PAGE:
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During European Development Days, UNODC and partners call for repositioning in urgent battle against wildlife crime

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During European Development Days, UNODC and partners call for repositioning in urgent battle against wildlife crime

16 June 2021 – A grave concern across the globe, wildlife trafficking continues to represent a major form of organized crime. Fueling not only a danger of extinction for several species – a factor exacerbated by climate change and environmental degradation – but also the criminal networks behind this, trafficking is an existential threat everywhere. This includes in Europe, where the European Green Deal designed to address environmental challenges in the 21st century, also factors in the real threat of wildlife crime. At this year’s recent European Development Days forum – with its theme of ‘The Green Deal for a Sustainable Future’ – wildlife crime took centre stage. Convened by the European Commission, the forum brought together members of the development community with policymakers to share ideas and experiences and inspire new partnerships and innovative solutions to pressing challenges.

During the forum, UNODC, on behalf of the International Consortium on Combating Wildlife Crime (ICCWC), organized a high-level panel discussion on the role of the Green Deal and its potential to end wildlife trafficking.

Opening the event, Jorge Eduardo Rios, Chief of the UNODC Global Programme for Combating Wildlife and Forest Crime, stated that the importance of addressing wildlife trafficking under the Green Deal cannot be underestimated. UNODC Executive Director Ghada Waly congratulated the European Union on its ambitious Green Deal and 2030 Biodiversity Strategy. “Now, more than ever, we need to address wildlife crime as a serious form of organized crime by making use of the international instruments at our disposal, and harmonizing legislation across regions to prevent traffickers from exploiting gaps.” Commissioner Jutta Urpilainen meanwhile spoke on the need for renewed efforts in this area: “Business as usual is not an option when it comes to fighting criminal networks involved in wildlife and forest crime,” she noted. “The fight against wildlife and timber trafficking links with our priorities on biodiversity, climate, support of vulnerable groups and fight against insecurity.”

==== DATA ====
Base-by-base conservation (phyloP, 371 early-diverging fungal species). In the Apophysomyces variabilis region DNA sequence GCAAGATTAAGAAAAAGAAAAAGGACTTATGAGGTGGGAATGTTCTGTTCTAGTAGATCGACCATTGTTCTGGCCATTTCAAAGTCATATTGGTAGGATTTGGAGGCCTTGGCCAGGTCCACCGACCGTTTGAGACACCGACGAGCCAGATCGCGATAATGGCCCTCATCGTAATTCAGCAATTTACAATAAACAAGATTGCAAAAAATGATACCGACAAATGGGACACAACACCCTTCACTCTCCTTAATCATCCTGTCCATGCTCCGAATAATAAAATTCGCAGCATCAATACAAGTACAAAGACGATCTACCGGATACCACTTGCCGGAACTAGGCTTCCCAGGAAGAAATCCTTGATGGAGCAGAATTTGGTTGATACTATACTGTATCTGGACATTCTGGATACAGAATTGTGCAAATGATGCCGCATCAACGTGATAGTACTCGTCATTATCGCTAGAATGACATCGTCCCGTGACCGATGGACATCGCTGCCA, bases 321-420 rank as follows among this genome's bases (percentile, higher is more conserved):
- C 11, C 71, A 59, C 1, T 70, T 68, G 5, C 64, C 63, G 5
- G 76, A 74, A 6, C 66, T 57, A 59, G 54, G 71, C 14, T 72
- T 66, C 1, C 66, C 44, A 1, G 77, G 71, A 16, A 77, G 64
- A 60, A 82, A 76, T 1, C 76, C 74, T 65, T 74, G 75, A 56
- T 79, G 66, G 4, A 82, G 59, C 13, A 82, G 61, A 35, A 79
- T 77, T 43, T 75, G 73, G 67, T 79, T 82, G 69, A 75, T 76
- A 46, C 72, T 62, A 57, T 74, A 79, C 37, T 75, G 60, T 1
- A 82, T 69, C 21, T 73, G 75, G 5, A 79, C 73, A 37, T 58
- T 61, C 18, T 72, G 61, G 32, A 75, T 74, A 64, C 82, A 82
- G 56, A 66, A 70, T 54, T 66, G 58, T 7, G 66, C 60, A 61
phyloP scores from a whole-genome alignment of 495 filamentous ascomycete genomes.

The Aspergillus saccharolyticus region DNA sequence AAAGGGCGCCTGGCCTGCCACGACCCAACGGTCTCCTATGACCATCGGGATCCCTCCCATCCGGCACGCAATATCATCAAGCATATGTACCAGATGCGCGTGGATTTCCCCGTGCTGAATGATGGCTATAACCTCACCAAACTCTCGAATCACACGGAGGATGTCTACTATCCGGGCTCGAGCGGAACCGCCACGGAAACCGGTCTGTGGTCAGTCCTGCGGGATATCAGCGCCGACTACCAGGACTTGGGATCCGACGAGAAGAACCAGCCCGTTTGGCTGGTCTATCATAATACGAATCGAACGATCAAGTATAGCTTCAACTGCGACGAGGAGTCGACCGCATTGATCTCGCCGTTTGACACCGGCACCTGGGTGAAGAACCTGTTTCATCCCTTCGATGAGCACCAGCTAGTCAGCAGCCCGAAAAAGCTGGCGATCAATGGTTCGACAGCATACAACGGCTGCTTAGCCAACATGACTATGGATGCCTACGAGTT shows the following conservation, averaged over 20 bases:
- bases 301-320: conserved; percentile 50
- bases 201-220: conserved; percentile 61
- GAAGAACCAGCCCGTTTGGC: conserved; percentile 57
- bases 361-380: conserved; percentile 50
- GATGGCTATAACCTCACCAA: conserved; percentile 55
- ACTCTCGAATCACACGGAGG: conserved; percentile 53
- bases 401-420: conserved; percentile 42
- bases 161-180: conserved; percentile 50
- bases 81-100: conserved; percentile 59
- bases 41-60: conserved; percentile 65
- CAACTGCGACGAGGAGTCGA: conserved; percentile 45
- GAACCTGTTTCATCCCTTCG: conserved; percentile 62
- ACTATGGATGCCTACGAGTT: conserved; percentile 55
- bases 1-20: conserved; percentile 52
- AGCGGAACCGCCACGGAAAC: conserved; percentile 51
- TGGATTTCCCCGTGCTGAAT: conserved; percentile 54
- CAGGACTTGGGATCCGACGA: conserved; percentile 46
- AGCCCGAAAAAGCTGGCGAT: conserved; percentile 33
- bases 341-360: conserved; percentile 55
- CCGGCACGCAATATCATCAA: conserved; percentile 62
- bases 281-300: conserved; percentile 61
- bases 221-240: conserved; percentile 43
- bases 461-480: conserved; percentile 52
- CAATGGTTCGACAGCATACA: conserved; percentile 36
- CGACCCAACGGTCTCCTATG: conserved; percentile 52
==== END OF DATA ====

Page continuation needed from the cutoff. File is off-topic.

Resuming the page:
Reflecting the importance of the topic, the panel included a number of high-level attendees. HRH Princess Laurentien of the Netherlands moderated the discussion, with panelists Koen Doens, the Director-General for International Partnerships (INTPA); HRH Prince Emmanuel Merode, Director of the Virunga National Park; Cristián Samper, President and CEO of the Wildlife Conservation Society (WCS); and Nomsa Betty Kamanga, Young Leader from Zambia.

With wildlife under intense pressure from human activity and over-exploitation, the panellists offered their insights and perspectives into the destructive relationship of crime and corruption. They also flagged the deadly role of criminal groups and their dire impact on deforestation and the loss of multiple wild species, affecting whole ecosystems which continues to contribute to climate change, and negatively impact trade, economic development and security.

Weak governance was also highlighted, and panellists described how a lack of adequate responses have exacerbated the poaching crises in many biodiversity hotspots affecting both wildlife and communities dependent on natural resources. Indeed, pointing to this as she closed the event, HRH Princess Laurentien called on the international community to “rethink and reposition the urgent battle against wildlife crime, through true connection and cooperation at all levels to make this a top priority in the broader sense of climate change, nature conservation, health and many other aspects included in the Green Deal.”

The European Green Deal provides an action plan to restore biodiversity, cut pollution, and boost the efficient use of resources by moving to a clean, circular economy. The plan outlines investments needed and financing tools available.

As an important partner for UNODC – and ICCWC members – the European Union has invested major resources into the protection of biodiversity, antipoaching and anti-trafficking efforts across Africa, Asia and Latin America. It is a key donor to UNODC’s Global Programme for Combating Wildlife and Forest Crime and ICCWC’s Strategic Programmes.

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